- 14 September 2011
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adminLonely Planet author
Last week, TV host and traveller Phil Keoghan provided his take on the importance of owning a passport in advance of National Passport Day (17 September) in the US. For another perspective, we turn to Lonely Planet co-founder Tony Wheeler, a man with more than a few stamps in his passport.
‘The world is a book and those who do not travel read only a page,’ said St Augustine. I’ve spent most of my life trying to read as much as possible. I’ve always wondered if Mark Twain’s excellent observation that ‘there ain’t no surer way to find out whether you like people or hate them than to travel with them’ applied to his travel companions or the people he travelled among, but travelling has taught me that I like nearly everybody.
Take Iran, a country not on everybody’s ‘most friendly’ list. I spent a couple of weeks there in 2004, and I can’t remember the last time I was treated with such hospitality. The Iranians like to picnic, and every time I walked through a park I seemed to get invited over to join somebody’s picnic. Perhaps it’s because tourists are pretty unusual there, but an awful lot of Iranians want to talk to you, and a surprising number of them speak English and want to practice it. They also like to drink tea, and I never visited a tea house without a waiter or a fellow tea drinker coming over for a chat. While dining alone in restaurants, I’d regularly get invited over to join another table. By the end of my visit I had a collection of photographs with Iranian families who wanted me to join the family snapshot. ‘Well,’ I thought, ‘so this is what life is like on the Axis of Evil.’
Or take France? Snooty, aloof and they make fun of your inability to speak their great language, right? Well, I lived in Paris for a year in the mid-’90s, and I started every morning with a jog around my neighbourhood, concluding with stops at the newsstand to buy a paper and at the patisserie to buy bread (the best bread in the world, as long as you eat it within half an hour of buying it). After a week of that regular morning circuit I’d become a fixture, somebody to be greeted with a cheery ‘bonjour, Monsieur’ and a quick French lesson. Aloof? Snooty? Forget about it!
Take rich and poor. Somehow we in the developed world, the first world, have gotten the idea that it takes money to be happy. Tell that to a group of islanders from the tiny Pacific nation of Tuvalu who party like there’s no tomorrow. Go to a village dance on the magical Indonesian island of Bali, and you’ll begin to wonder why anybody ever bothered to invent television. Take a trek in Nepal, and it’s clearly obvious how proud your Sherpa camping crew is of the beautiful Himalayas and the excellent job they do in guiding you along the mountain trails.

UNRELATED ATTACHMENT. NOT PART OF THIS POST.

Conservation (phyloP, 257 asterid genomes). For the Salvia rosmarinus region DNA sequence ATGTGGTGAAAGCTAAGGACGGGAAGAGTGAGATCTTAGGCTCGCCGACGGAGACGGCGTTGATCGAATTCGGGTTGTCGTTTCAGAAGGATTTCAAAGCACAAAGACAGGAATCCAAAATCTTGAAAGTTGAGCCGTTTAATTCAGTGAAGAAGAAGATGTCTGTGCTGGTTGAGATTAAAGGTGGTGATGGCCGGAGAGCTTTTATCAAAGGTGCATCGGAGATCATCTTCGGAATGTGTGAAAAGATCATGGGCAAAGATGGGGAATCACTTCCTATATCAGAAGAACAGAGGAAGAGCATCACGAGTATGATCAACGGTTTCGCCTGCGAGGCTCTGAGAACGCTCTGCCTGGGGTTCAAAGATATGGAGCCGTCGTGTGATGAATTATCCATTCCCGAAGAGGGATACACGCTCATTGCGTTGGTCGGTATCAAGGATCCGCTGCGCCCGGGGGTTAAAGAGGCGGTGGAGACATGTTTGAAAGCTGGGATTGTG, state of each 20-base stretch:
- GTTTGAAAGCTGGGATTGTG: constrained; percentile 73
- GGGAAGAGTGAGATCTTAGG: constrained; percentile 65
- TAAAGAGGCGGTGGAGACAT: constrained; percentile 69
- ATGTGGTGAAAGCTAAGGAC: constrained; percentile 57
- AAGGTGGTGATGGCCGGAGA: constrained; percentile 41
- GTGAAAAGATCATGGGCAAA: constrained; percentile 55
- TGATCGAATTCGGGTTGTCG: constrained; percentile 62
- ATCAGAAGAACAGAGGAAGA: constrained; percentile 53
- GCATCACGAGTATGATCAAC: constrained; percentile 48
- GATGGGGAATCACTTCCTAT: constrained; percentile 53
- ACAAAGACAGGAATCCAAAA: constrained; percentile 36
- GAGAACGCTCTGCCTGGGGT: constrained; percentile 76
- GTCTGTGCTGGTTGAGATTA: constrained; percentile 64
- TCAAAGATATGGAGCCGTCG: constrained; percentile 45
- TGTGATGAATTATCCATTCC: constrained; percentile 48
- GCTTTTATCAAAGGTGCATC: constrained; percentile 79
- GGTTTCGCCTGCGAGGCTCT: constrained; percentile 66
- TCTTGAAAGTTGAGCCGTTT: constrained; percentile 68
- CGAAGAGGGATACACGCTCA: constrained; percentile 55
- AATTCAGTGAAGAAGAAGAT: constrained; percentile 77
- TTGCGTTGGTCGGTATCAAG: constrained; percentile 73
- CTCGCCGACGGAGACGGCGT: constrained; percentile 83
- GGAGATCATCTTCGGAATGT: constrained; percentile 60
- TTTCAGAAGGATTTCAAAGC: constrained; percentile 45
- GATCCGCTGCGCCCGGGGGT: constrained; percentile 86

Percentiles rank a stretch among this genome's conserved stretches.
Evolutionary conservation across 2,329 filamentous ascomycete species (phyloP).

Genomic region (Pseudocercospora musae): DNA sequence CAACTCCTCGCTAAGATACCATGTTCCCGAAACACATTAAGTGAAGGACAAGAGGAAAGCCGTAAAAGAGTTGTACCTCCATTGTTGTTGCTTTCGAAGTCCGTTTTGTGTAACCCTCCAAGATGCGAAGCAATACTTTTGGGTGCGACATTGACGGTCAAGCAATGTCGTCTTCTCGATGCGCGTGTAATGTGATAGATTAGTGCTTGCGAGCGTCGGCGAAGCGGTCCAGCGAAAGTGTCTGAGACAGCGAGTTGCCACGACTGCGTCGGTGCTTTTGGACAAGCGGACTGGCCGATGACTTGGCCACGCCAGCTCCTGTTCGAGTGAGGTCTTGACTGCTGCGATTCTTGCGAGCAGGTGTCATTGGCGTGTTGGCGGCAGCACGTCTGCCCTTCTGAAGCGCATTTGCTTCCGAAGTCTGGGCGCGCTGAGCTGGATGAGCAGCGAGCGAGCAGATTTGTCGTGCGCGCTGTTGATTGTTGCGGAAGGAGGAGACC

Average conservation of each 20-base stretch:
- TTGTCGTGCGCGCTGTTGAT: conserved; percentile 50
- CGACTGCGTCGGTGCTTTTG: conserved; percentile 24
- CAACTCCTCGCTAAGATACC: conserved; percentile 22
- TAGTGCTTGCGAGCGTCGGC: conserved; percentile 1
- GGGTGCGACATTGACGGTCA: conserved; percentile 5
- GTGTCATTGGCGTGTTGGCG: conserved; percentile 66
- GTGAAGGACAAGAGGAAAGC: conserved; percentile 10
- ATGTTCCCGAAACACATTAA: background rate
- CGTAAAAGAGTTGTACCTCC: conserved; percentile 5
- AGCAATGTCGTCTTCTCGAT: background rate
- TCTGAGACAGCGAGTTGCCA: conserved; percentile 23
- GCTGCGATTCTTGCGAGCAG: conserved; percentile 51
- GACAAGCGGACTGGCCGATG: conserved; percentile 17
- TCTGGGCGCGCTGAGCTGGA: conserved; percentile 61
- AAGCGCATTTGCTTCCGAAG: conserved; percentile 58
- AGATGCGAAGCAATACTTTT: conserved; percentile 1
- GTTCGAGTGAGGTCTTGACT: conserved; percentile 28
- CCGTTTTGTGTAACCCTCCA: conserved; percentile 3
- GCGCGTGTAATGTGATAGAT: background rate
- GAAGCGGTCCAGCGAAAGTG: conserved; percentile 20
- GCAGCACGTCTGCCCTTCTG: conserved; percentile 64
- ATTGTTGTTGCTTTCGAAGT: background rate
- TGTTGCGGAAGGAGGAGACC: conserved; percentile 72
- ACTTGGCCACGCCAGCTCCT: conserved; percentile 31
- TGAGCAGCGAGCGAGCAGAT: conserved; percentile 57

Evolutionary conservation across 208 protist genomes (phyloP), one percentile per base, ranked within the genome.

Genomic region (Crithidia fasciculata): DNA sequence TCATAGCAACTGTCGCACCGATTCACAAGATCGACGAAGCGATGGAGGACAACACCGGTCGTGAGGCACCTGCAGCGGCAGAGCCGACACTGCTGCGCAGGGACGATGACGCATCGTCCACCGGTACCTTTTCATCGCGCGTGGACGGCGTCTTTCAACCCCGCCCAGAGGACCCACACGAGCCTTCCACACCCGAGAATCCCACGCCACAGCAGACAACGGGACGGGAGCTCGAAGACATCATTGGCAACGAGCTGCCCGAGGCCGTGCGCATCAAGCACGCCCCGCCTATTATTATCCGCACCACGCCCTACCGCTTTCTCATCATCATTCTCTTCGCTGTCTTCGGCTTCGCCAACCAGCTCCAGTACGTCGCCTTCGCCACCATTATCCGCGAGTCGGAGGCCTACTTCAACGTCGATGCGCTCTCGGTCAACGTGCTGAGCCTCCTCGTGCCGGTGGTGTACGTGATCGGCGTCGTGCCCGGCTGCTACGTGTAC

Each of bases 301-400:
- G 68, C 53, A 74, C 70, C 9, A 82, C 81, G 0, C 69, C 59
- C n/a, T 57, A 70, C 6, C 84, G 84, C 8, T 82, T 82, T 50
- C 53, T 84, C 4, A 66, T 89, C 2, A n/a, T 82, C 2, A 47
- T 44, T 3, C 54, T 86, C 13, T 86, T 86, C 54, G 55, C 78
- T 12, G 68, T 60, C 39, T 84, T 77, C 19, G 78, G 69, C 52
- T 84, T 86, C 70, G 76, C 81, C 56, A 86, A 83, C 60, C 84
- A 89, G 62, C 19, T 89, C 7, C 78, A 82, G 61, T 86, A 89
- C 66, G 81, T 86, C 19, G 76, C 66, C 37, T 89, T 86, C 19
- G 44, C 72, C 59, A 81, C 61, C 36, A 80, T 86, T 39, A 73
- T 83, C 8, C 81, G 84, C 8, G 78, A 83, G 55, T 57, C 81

Take religion. Of course, it’s interesting to come into contact with other people’s religions, whether it’s Buddhism in Thailand, Hinduism in India or Islam in any of the Arab countries, but it can be a real surprise to run into some of the earliest reminders of Christianity in Syria. ‘Didn’t you realize this was one of the places where Christianity started?’ your Syrian hosts may explain. Or go to Ethiopia, where monks painstakingly produced illuminated manuscripts centuries before a quill pen was ever dipped in ink in a European monastery.
Travel is full of pleasant surprises, but it’s also enormously important for many other reasons, ranging from economics to global relations. International trade and business become more important every day, and you won’t even comprehend the market, let alone make the sale, if you don’t know the marketplace. It’s through travel, first and foremost, that we meet and understand the outside world. We can read all about other countries in papers and magazines or see them on television, but it’s remarkable how different places turn out to be when you actually visit them. The media feed us scare stories about those in other countries, but the reality is that most people in the world are searching for the same things we are – a better life, a better future for their children – and they’re only too ready to lend a hand to a fellow human being. Today, travelling to other countries is more important than it has ever been.